- Lawrence of Arabia’s War: The Arabs, the British and the Remaking of the Middle East in WWI by Neil Faulkner
Neil Faulkner’s Lawrence of Arabia’s War is the first fruit of Bristol University’s interdisciplinary Great War Project, which, from 2006 to 2014, surveyed, excavated, and documented the trace of the old Hijaz Railway in southern Jordan in order to learn more about the British-backed Arab Revolt against the German-backed Ottoman Empire in 1916–18. While Faulkner’s book fleshes out the military, tactical, and strategic aspects of the desert war, a forthcoming volume by his project colleague, Nick Saunders, will treat the conflict’s archaeological and anthropological dimensions. Together, the two volumes aim to provide a complete, holistic understanding both of the Arab Revolt and the campaigns related to it. The attention the project gives to demography, communications, and mentalités puts it in the camp of Annales School–style “total” history.
The Arab Revolt is, of course, well-trodden territory. Ever since American journalist Lowell Thomas made T. E. Lawrence a household name in the years following the First World War, dozens of [End Page 174] books have appeared that tell the story of Britain’s efforts to harness the energies of the Arabian tribes against its Ottoman opponent. Although Faulkner gives the Arab Revolt its full due — providing well-crafted treatments of Britain’s wartime pledge to the Hashemites to facilitate Arab independence after the war, and of the Sykes-Picot agreement, which effectively negated that promise — he resists the temptation to make the Arab Revolt’s camel-mounted guerillas his sole focus. Instead, he situates the Hijazi insurgency within the context of Britain’s mechanized advance out of Egypt under British generals Sir Archibald Murray and Edmund Allenby (later a knight, and then a viscount).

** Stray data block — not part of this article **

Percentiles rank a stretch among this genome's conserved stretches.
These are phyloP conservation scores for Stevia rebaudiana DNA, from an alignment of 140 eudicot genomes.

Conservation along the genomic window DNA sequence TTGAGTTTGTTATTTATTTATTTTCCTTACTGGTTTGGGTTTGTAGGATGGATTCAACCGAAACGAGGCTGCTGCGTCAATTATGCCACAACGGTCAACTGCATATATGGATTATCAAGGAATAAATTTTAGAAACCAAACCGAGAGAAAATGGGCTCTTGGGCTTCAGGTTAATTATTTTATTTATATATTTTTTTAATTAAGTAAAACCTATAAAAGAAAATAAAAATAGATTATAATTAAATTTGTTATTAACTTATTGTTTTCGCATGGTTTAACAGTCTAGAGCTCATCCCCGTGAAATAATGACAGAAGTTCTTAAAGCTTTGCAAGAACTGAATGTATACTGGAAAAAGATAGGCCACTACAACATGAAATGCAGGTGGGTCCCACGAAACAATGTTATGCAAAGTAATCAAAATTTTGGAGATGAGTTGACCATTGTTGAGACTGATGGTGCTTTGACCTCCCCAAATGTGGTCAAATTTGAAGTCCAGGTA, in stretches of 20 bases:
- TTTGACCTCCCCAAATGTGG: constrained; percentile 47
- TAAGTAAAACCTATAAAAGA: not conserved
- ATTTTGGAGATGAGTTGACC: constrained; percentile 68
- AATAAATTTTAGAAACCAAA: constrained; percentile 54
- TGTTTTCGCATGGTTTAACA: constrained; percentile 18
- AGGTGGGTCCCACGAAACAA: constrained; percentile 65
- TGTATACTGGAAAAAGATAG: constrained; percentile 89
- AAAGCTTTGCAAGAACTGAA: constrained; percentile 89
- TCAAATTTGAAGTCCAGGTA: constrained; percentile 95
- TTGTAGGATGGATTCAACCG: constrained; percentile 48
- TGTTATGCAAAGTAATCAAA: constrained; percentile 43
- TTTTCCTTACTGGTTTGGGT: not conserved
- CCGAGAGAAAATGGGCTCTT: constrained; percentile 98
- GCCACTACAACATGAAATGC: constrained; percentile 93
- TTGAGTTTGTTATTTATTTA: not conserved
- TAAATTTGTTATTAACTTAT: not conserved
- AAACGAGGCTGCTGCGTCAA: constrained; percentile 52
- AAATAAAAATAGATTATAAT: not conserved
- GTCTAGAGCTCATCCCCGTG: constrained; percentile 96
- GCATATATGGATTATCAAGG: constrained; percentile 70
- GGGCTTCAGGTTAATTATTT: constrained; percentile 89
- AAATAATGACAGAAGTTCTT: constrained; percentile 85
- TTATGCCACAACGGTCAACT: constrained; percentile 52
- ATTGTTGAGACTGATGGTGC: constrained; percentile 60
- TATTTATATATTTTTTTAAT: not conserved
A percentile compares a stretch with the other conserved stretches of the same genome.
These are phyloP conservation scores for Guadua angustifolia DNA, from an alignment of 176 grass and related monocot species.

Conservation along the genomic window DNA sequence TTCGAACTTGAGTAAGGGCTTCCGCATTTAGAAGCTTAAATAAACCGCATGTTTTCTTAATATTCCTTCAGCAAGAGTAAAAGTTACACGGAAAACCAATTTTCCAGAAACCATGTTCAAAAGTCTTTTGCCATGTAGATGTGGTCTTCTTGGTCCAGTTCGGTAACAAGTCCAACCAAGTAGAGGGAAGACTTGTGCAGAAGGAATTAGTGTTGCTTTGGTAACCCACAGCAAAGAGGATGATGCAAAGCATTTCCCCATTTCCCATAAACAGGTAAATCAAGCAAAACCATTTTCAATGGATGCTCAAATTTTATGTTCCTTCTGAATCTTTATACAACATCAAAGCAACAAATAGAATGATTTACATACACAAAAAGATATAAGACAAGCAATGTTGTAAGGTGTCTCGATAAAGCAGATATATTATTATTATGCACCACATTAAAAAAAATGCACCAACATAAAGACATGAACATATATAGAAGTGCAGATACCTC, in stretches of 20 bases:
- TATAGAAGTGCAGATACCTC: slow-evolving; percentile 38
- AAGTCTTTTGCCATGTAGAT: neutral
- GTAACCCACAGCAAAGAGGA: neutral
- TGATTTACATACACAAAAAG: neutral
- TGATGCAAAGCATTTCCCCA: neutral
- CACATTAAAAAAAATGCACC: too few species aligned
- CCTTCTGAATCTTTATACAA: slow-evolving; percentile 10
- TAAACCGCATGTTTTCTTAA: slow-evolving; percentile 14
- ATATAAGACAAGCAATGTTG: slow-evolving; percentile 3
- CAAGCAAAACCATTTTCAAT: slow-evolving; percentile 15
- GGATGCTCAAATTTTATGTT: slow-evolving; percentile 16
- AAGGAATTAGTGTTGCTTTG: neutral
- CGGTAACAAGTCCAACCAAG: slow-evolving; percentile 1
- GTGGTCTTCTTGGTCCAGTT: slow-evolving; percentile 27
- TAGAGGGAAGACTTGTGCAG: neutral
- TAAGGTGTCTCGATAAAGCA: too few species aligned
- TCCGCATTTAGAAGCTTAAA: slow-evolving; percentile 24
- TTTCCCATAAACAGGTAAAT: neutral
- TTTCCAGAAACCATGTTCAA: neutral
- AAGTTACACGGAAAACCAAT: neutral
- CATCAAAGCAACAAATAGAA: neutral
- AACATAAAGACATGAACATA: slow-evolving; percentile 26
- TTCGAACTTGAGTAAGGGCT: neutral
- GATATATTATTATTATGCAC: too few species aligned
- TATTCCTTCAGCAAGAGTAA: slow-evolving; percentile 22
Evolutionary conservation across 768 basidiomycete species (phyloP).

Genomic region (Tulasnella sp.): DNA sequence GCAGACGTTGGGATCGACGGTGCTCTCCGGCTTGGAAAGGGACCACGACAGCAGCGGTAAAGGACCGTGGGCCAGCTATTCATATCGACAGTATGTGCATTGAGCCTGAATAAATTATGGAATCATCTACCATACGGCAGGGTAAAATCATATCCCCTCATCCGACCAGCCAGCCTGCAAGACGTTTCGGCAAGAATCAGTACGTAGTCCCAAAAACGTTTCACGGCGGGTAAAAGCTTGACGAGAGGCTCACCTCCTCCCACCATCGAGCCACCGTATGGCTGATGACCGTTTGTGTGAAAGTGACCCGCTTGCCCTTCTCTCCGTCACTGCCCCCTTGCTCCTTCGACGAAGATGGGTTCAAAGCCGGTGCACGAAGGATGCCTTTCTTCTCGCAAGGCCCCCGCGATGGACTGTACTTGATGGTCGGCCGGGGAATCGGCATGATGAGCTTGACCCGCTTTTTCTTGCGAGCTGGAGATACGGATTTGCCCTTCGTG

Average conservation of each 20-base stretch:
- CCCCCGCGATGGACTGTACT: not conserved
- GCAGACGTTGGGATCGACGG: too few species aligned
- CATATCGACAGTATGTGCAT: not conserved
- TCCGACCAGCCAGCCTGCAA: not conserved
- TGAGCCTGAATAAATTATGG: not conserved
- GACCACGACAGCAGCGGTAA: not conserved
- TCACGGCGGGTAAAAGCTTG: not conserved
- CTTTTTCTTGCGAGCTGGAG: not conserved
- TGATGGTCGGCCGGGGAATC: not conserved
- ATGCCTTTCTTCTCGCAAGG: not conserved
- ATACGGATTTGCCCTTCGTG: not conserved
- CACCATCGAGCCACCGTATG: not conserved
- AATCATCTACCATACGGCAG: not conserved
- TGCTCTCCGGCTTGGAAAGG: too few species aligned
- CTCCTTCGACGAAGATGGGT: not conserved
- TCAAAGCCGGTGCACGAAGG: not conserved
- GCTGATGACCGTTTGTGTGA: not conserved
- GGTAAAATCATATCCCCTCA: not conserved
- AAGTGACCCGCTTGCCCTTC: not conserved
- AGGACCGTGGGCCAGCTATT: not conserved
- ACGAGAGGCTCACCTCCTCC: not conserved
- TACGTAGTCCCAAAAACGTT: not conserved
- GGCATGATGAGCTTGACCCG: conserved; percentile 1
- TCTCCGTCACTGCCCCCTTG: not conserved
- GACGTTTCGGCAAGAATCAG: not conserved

Faulkner deftly covers the “railway war” (one of Great War Project’s findings was that the Ottomans had more garrisons along the Hijaz railway than scholars had previously thought), but he also provides full and well-researched accounts of the British-Ottoman battles at Romani (Rummana, in the Sinai Peninsula), Beersheba, Jerusalem, and Megiddo. Moreover, he depicts these clashes as regional episodes in a mighty clash of multinational empires, one that pitted soldiers of the Australian and New Zealand Army Corps (Anzacs), English Midlanders, Rajputs, Gurkhas, and Highland Scots against an equally diverse collection of Anatolian peasants, Arab conscripts, and Bedouin irregulars. Faulkner explains that the fighting forces in each side were shaped by unique social environments, to the extent that each had its particular talent and way of war. If the lightning mobility of the Australian Light Horsemen was forged on ranches in New South Wales and Queensland, the stoicism and resilience of “Mehmetçik” — literally, “little Mehmed,” the affectionate term applied to the Turkish infantryman — was the product of the harsh conditions of rural Anatolia.
Faulkner excels in describing the methods employed in the desert war. The arid, rocky landscape posed an impediment to the armies that was every bit as misery-inducing as the mud of Flanders. As a result, “industrialized logistics” were the key to any battlefield success. In their slow march across northern Sinai, the British laid 220 miles of tarmac road, 359 miles of railway, and 300 miles of pipeline to carry water to thirsting troops, much of the work carried out by the Egyptian Camel Transport Corps and the Egyptian Labour Corps whose members the British “press-ganged,” sometimes “at gunpoint” (p. 132). He writes of the dust storms, searing heat, cold winter rains, and biting insects that plagued both armies. In so doing, he provides fascinating detail, offering, for example, brief treatments of the life cycle of the fly (p. 126) and the origins of the North Arabian camel saddle (pp. 308–9).
Given Faulkner’s penchant for multidimensional history, it is curious that he weaves significant portions of his narrative around the person of T. E. Lawrence — the “great...